Install Tools

  1. Install Salesforce CLI. Instructions below for Linux.
  2. wget
  3. mkdir sfdx
  4. tar xJf sfdx-cli-linux-x64.tar.xz -C sfdx --strip-components 1
  5. ./sfdx/install
  6. Verify Salesforce CLI installation and plug in verions: ./sfdx/install, sfdx plugins --core, sfdx commands
  7. Install VS Code and Salesforce Extensions for Visual Studio Code.
  • Link, install 64-bit .deb version
  • Open VS Code, CTRL-P, ext install salesforce.salesforcedx-vscode
  1. Install Git.
  2. Set up Git.
  3. Create a GitHub account.
  • The org development model:
    • Externalizes changes in a source control repository to keep environments in sync
  • What is one benefit of using a source control system with the org development model?
    • It allows developers to work on the same set of files at the same time.

Develop and Test Changes Locally

Create a branch and commit changes to a source control repository. Authorize a sandbox using Salesforce Extensions for VS Code. Retrieve changes from a sandbox.
  • This section demonstrates the org development model workflow.
  1. Create the Source Control Repository
  • Ex: Use a private GitHub repo
  1. Create a Salesforce DX Project
  • From command palette (CTRL-Shift-P), search sfdx project, then select SFDX: Create Project. Choose Empty to create an Empty Project Template. Name the project sames as the GitHub repo.
  • Add a .gitignore file, adding .sfdx and .vscode to the file so that these files will be ignored by git.
  1. Add project files to the GitHub Repo
  • On the Quick Setup part of the new repo screen, choose upload an existing file.
  • From the file browser, drag the directories and project files to the window in GitHub.
  • Choose Commit changes
  1. Create a new Branch in the Repo
  • Another developer could then navigate to a folder on their own machine and clone the repo into its own directory with git clone
  • Create another branch with git branch some-new-branch
  • Switch to that branch with git checkout some-new-branch
  1. Authorize and Log In to the Sandbox
  • From command prompt (CTRL-Shift-P), enter sfdx authorize, then select SFDX: Authorize an Org, then select Sandbox
    • For trailhead orgs, need to select Production
  • Log in to the org via the browser you are redirected to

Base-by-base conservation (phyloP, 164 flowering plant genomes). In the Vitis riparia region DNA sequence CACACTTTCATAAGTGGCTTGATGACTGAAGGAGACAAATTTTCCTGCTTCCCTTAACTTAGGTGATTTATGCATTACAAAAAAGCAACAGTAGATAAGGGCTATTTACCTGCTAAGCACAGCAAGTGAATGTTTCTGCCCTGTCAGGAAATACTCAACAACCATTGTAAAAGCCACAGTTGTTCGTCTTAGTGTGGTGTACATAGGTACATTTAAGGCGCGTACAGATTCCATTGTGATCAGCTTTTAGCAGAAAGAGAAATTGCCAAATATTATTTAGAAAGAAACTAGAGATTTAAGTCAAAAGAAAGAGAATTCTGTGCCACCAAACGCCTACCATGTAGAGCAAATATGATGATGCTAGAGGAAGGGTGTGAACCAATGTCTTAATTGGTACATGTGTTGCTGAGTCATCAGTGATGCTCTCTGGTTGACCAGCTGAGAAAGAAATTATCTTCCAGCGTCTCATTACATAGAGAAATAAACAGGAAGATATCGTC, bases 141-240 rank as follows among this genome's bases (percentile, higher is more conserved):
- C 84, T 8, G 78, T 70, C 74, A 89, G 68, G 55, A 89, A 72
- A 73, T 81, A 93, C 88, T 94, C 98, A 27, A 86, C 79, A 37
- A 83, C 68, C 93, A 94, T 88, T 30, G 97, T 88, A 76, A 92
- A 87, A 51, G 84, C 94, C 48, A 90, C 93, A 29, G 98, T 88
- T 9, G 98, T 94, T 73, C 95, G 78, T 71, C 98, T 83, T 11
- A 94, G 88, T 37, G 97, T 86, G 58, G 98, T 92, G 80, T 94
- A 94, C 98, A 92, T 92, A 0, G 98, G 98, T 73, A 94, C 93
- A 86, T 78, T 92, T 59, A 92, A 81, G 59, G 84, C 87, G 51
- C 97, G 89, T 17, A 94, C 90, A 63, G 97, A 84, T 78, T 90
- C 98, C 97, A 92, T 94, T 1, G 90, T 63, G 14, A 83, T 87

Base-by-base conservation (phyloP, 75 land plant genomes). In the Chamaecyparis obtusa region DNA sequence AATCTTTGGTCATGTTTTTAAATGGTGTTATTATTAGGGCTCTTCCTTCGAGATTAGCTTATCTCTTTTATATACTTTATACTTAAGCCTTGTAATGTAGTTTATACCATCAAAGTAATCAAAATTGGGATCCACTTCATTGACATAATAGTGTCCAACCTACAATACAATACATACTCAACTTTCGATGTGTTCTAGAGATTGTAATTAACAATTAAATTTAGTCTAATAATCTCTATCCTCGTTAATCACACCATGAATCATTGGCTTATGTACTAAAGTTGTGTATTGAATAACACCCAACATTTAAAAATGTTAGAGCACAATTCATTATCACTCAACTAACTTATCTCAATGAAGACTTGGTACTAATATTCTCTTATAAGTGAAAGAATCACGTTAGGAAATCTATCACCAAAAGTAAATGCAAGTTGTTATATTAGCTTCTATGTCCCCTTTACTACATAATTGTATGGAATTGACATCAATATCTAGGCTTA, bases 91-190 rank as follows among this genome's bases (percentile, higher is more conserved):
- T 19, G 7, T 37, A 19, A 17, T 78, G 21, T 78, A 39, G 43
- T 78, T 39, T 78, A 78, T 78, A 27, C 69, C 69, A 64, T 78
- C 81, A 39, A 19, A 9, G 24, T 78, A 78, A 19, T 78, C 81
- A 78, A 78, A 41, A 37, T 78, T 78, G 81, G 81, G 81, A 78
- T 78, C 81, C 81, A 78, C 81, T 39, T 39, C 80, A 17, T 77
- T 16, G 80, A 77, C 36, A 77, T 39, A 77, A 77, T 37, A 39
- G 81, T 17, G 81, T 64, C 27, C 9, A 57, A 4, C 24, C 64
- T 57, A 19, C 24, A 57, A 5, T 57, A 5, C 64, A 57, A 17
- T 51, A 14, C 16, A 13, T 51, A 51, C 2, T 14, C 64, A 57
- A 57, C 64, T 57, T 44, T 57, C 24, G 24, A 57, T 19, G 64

• Salesforce CLI will request access to the org.
  1. Make any changes and track them in a spreadsheet
Metadata Entity Object Change Type (Create, Update, Delete) Details
CustomObject Language_Course_Instructor__c Create Object to capture the name of the person teaching the course
CustomField Course_Instructor__c Create Master-detail relationship with Language_Course__c custom object
  1. Retrieve the changes from the Sandbox (Beta)
  • In the VS Code Terminal, run the following CLI command to retrieve the new custom object and custom field: sfdx force:source:retrieve --metadata CustomObject:Language_Course_Instructor__c,CustomField:Language_Course__c.Language_Course_Instructor__c
  1. Commit the changes
  • From VS code, select the Source Control icon. Select the check mark to select all files. Commit the files.

  • From CS Code command prompt (CTRL-Shift-P), select Git Push To… and select the repo

  • A Trigger is a piece of Apex code that executes before or after records of a particular type are inserted, udpated, or deleted from the Lightning Platform database.

  1. Best practice when a new feature needs to be added by a different dev:
  • Developer clones the repo locally,
  • In VS Code: Git: Create Branch - create a branch within the GitHub repo to separate work
  • In VS Code: SFDX: Authorize an Org - add the credentials for the developer’s org
  • In VS Code:
    • Expand the force-app/main/default/objects folder, right-click it, and select SFDX: Deploy Source to Org
    • Now, the new developer’s org is populated with the metadata from GitHub